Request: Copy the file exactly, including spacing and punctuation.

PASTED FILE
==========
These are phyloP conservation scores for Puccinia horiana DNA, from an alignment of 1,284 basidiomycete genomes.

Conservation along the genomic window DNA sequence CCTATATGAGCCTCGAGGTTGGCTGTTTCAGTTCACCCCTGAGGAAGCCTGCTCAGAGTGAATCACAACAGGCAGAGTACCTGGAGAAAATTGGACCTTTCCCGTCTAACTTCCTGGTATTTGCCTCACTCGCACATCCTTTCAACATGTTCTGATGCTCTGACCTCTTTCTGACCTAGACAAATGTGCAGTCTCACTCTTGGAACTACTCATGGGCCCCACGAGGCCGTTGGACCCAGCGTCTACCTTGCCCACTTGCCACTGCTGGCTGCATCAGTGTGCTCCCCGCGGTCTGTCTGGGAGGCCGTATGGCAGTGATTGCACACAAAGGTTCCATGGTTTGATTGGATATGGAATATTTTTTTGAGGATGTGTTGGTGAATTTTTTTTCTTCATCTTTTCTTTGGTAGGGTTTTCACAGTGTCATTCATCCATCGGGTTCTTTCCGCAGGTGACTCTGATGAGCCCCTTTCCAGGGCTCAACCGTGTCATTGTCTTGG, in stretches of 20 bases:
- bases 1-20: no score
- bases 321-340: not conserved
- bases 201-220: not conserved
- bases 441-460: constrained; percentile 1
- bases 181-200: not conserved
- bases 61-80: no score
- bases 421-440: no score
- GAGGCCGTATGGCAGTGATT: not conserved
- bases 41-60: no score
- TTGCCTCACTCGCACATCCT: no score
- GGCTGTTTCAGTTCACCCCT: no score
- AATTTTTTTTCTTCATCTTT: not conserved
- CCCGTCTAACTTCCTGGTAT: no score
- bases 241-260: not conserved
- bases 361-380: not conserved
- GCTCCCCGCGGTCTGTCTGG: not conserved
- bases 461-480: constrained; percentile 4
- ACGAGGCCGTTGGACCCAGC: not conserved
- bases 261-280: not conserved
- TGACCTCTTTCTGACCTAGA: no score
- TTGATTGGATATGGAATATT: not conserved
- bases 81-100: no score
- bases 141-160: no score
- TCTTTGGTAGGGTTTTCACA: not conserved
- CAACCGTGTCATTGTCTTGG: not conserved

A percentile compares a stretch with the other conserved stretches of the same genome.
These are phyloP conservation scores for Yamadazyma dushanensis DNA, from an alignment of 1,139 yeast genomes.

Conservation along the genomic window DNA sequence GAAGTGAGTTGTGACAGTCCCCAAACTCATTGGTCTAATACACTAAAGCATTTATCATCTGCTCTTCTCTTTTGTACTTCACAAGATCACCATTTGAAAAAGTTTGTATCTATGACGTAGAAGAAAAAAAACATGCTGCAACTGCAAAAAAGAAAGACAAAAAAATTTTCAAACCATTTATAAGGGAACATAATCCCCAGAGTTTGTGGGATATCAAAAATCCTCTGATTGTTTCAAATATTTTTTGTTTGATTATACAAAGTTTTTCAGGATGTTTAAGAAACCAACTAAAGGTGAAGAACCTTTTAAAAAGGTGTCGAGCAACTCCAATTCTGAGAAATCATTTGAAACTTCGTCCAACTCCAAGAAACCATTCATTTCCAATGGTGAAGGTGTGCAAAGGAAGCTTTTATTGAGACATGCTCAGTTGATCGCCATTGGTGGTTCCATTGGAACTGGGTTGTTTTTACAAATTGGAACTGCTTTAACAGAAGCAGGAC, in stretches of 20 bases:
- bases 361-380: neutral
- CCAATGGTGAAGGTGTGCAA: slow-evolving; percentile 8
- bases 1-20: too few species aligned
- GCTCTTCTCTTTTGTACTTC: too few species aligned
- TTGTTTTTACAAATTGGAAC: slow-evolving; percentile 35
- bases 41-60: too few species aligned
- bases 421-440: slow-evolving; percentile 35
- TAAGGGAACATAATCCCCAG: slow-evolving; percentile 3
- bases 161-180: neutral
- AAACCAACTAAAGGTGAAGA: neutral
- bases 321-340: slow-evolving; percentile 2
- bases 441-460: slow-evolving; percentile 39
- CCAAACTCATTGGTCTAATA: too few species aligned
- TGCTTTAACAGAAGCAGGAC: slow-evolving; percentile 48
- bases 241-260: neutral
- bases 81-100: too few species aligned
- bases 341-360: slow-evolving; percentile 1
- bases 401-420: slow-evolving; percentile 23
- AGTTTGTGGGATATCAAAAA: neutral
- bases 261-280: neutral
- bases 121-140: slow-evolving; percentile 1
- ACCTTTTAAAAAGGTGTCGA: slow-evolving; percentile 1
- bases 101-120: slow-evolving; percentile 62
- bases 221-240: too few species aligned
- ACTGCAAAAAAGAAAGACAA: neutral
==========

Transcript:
These are phyloP conservation scores for Puccinia horiana DNA, from an alignment of 1,284 basidiomycete genomes.

Conservation along the genomic window DNA sequence CCTATATGAGCCTCGAGGTTGGCTGTTTCAGTTCACCCCTGAGGAAGCCTGCTCAGAGTGAATCACAACAGGCAGAGTACCTGGAGAAAATTGGACCTTTCCCGTCTAACTTCCTGGTATTTGCCTCACTCGCACATCCTTTCAACATGTTCTGATGCTCTGACCTCTTTCTGACCTAGACAAATGTGCAGTCTCACTCTTGGAACTACTCATGGGCCCCACGAGGCCGTTGGACCCAGCGTCTACCTTGCCCACTTGCCACTGCTGGCTGCATCAGTGTGCTCCCCGCGGTCTGTCTGGGAGGCCGTATGGCAGTGATTGCACACAAAGGTTCCATGGTTTGATTGGATATGGAATATTTTTTTGAGGATGTGTTGGTGAATTTTTTTTCTTCATCTTTTCTTTGGTAGGGTTTTCACAGTGTCATTCATCCATCGGGTTCTTTCCGCAGGTGACTCTGATGAGCCCCTTTCCAGGGCTCAACCGTGTCATTGTCTTGG, in stretches of 20 bases:
- bases 1-20: no score
- bases 321-340: not conserved
- bases 201-220: not conserved
- bases 441-460: constrained; percentile 1
- bases 181-200: not conserved
- bases 61-80: no score
- bases 421-440: no score
- GAGGCCGTATGGCAGTGATT: not conserved
- bases 41-60: no score
- TTGCCTCACTCGCACATCCT: no score
- GGCTGTTTCAGTTCACCCCT: no score
- AATTTTTTTTCTTCATCTTT: not conserved
- CCCGTCTAACTTCCTGGTAT: no score
- bases 241-260: not conserved
- bases 361-380: not conserved
- GCTCCCCGCGGTCTGTCTGG: not conserved
- bases 461-480: constrained; percentile 4
- ACGAGGCCGTTGGACCCAGC: not conserved
- bases 261-280: not conserved
- TGACCTCTTTCTGACCTAGA: no score
- TTGATTGGATATGGAATATT: not conserved
- bases 81-100: no score
- bases 141-160: no score
- TCTTTGGTAGGGTTTTCACA: not conserved
- CAACCGTGTCATTGTCTTGG: not conserved

A percentile compares a stretch with the other conserved stretches of the same genome.
These are phyloP conservation scores for Yamadazyma dushanensis DNA, from an alignment of 1,139 yeast genomes.

Conservation along the genomic window DNA sequence GAAGTGAGTTGTGACAGTCCCCAAACTCATTGGTCTAATACACTAAAGCATTTATCATCTGCTCTTCTCTTTTGTACTTCACAAGATCACCATTTGAAAAAGTTTGTATCTATGACGTAGAAGAAAAAAAACATGCTGCAACTGCAAAAAAGAAAGACAAAAAAATTTTCAAACCATTTATAAGGGAACATAATCCCCAGAGTTTGTGGGATATCAAAAATCCTCTGATTGTTTCAAATATTTTTTGTTTGATTATACAAAGTTTTTCAGGATGTTTAAGAAACCAACTAAAGGTGAAGAACCTTTTAAAAAGGTGTCGAGCAACTCCAATTCTGAGAAATCATTTGAAACTTCGTCCAACTCCAAGAAACCATTCATTTCCAATGGTGAAGGTGTGCAAAGGAAGCTTTTATTGAGACATGCTCAGTTGATCGCCATTGGTGGTTCCATTGGAACTGGGTTGTTTTTACAAATTGGAACTGCTTTAACAGAAGCAGGAC, in stretches of 20 bases:
- bases 361-380: neutral
- CCAATGGTGAAGGTGTGCAA: slow-evolving; percentile 8
- bases 1-20: too few species aligned
- GCTCTTCTCTTTTGTACTTC: too few species aligned
- TTGTTTTTACAAATTGGAAC: slow-evolving; percentile 35
- bases 41-60: too few species aligned
- bases 421-440: slow-evolving; percentile 35
- TAAGGGAACATAATCCCCAG: slow-evolving; percentile 3
- bases 161-180: neutral
- AAACCAACTAAAGGTGAAGA: neutral
- bases 321-340: slow-evolving; percentile 2
- bases 441-460: slow-evolving; percentile 39
- CCAAACTCATTGGTCTAATA: too few species aligned
- TGCTTTAACAGAAGCAGGAC: slow-evolving; percentile 48
- bases 241-260: neutral
- bases 81-100: too few species aligned
- bases 341-360: slow-evolving; percentile 1
- bases 401-420: slow-evolving; percentile 23
- AGTTTGTGGGATATCAAAAA: neutral
- bases 261-280: neutral
- bases 121-140: slow-evolving; percentile 1
- ACCTTTTAAAAAGGTGTCGA: slow-evolving; percentile 1
- bases 101-120: slow-evolving; percentile 62
- bases 221-240: too few species aligned
- ACTGCAAAAAAGAAAGACAA: neutral